On average, day trips and excursions cost between R120 (£18) for a City Sightseeing Bus Ticket that is valid for two days, and R400 (£32) per person for a full-day tour,  such as a wine or cultural tour. Cape Town offers some of the best food and wine experiences in the world and three-course meal prices in an upmarket restaurant will range from R250-R550 (£20-£45) with a good bottle of wine priced at about R120-R300 (£9-£24).

Cape Town has excellent accommodation capacity but, where appropriate, allowance has been made for temporary accommodation, particularly in the budget segment of the market, which could be an area of short-fall in the city.

An August 2008 survey revealed that Cape Town will have ample bed capacity for the 2010 FIFA World Cup. Cape Town’s accommodation capacity (including accredited and approved temporary accommodation stock) currently stands at 56 000 beds, with about 70 000 beds expected to be available by June 2010 in the greater Cape Town area. Furthermore, Cape Town is in close proximity to regions such as the Winelands, Overberg and Garden Route, which have good capacity as well.

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Green Point Stadium from Table Mountain, photo courtesy Danie van der Merwe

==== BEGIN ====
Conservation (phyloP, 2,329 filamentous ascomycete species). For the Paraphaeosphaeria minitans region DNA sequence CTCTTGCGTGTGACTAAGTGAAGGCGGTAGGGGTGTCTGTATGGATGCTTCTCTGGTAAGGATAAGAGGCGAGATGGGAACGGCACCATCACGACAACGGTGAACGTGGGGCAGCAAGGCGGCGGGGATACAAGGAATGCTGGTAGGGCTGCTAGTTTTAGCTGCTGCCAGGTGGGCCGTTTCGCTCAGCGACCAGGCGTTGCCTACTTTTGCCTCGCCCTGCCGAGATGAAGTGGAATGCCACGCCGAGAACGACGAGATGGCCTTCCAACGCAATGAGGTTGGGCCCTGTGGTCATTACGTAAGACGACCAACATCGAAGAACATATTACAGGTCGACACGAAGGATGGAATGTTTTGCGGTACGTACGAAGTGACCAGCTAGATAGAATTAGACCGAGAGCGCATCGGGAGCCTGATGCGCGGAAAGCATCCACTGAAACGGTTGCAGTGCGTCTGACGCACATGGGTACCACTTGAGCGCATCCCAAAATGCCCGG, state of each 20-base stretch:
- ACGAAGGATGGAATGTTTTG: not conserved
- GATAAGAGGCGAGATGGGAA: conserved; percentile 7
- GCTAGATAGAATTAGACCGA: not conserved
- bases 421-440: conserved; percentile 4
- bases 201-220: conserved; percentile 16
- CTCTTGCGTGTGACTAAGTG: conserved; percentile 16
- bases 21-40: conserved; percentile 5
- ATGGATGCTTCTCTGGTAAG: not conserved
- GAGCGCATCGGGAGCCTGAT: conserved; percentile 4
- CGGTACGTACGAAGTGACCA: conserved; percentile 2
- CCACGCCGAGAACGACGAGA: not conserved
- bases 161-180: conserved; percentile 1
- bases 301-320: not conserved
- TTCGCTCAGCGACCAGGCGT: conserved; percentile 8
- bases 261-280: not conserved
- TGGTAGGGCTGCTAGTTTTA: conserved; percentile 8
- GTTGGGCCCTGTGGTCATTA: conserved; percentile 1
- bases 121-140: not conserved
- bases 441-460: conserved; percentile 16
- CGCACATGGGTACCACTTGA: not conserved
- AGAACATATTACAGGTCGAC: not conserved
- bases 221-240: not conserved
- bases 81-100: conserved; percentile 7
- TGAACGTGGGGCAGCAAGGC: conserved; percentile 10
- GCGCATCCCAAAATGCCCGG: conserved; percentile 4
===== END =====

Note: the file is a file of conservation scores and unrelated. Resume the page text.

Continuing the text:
“Cape Town Tourism is working hand in hand with [accredited World Cup accommodation manager] MATCH and FIFA to encourage as many establishments as possible to contract with MATCH, but we understand too that the decision to sign up to MATCH is a business decision that each individual tourism business must make, weighing up their unique situation, requirements and suitability,” says du Toit-Helmbold. Many accommodation establishments either do not fit the MATCH profile or do not wish to sell their accommodation through MATCH due to business reasons of their own.”

Much of the hotel chain stock in Cape Town has been absorbed by MATCH, which requires that rates are no more than 16% higher than those charged in the summer of 2007.

Sean Kritzinger, managing director of Cape Town’s Gilt Edge Travel, believes the market has remained fair in the face of temptation. “We have already sold over 50% of our packages and we have encountered very reasonable attitudes from the industry as a whole,” Kritzinger says.